EDR, on the other hand, uses proactive protection. Some EDR products use definitions as well, but they do not rely on it.  EDR solutions use integrated machine learning and advanced artificial intelligence (AI) to identify in real time weather a process is malicious or not and address it regardless of whether there’s a signature. Instead. That means that EDR products do not need an active internet connection or constant updates to provide protection. EDR solution uses a set of pre-execution and post-execution engines to look for threats and unusual behaviors on an endpoint (compared to a baseline), then takes action accordingly.


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Quarantine and kill is still a part of any pre-execution detection and remediation, of course, regardless of the product, but other protection layers are important as well. We have seen that privilege escalation and lateral movement are among most common techniques used in attacks and to be able to detect and prevent this type of activities is half of the job. EDR solutions go a step further and offer file system and registry rollback functionalities, network isolation and complete attack history which is crucial for forensic purposes. This basically means that an EDR product, when configured properly can on a detection of malware or malicious activity isolate the end point on network, use the shadow copy to roll back any changes done to the endpoint (encrypted files, added or changed registry entries) and give you the full report/history of the incident.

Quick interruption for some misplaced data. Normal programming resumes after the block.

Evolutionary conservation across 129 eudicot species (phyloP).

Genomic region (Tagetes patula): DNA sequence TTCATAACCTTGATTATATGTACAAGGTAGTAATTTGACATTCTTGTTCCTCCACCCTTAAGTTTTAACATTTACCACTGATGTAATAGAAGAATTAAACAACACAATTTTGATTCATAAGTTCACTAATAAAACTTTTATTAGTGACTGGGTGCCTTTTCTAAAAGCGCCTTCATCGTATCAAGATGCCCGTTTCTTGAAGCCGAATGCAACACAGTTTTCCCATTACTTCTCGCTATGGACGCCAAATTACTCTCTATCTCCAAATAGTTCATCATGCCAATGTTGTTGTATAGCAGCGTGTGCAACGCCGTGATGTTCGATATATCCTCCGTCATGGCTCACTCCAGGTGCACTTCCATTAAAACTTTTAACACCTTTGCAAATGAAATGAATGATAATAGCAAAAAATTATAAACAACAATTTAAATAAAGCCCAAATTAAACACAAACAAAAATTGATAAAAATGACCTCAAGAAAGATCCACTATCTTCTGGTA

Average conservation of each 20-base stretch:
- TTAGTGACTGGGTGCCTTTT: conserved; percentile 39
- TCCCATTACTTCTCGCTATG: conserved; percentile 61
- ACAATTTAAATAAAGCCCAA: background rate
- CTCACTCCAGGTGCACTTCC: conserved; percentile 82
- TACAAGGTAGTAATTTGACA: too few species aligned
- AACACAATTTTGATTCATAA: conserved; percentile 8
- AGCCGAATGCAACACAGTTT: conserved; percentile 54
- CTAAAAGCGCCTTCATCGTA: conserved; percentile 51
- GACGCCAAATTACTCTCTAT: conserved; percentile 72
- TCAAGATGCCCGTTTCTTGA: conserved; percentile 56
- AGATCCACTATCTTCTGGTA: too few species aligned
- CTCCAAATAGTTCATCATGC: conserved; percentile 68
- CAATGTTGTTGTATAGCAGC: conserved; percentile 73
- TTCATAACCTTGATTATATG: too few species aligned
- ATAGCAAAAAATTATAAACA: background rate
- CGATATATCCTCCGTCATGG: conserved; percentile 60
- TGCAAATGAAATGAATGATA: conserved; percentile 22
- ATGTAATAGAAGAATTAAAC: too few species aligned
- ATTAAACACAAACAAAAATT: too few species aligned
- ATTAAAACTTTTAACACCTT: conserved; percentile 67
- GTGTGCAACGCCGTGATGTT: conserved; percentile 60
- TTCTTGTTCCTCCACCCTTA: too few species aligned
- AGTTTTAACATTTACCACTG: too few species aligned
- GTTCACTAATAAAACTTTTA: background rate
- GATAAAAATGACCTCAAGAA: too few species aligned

But malware and viruses are not the only thing we need to worry about. There is a big number of threat actors out there, groups like Conti, BlackMatter, Darkside, Revil etc. that offer Ransomware as a service and other different types of malicious services. These malicious actors use a wide set of tools and techniques to compromise environment, exfiltrate the data and delete their presence. Having an AV product as a protection against this is simply not enough. But, how do you decide which EDR product is the right one? Luckily for us MITTRE ATT&CK Evaluations can give us a better insight into EDR solutions and how they perform against real world scenarios.


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One of the Evaluation that is really useful here is Carbank+FIN7 Evaluation which tested a large number of EDR solutions against two different attack scenarios (results of MITRE ATT&CK Evaluations can be seen HERE). From all EDR vendors included in this evaluation only SentinelOne EDR had 100% detection rate with 0 missed threats providing highest possible detection and protection rate on the market. In nestec portfolio SentinelOne comes as a part of N-able product group. In case you want to know more about SentinelOne you can find additional info HERE.

Threat landscape is constantly evolving and we see new type of malware, infiltration tactics and techniques and vulnerabilities emerge on a daily basis. If you want to protect your environment from most advanced threats you need a product that is always one step ahead of threat actors. There is no such thing as total protection, but having a proper EDR product in your environment brings you pretty close to that. There is no point in waiting for incidents to happen, open your free trial and make sure that you are properly protected: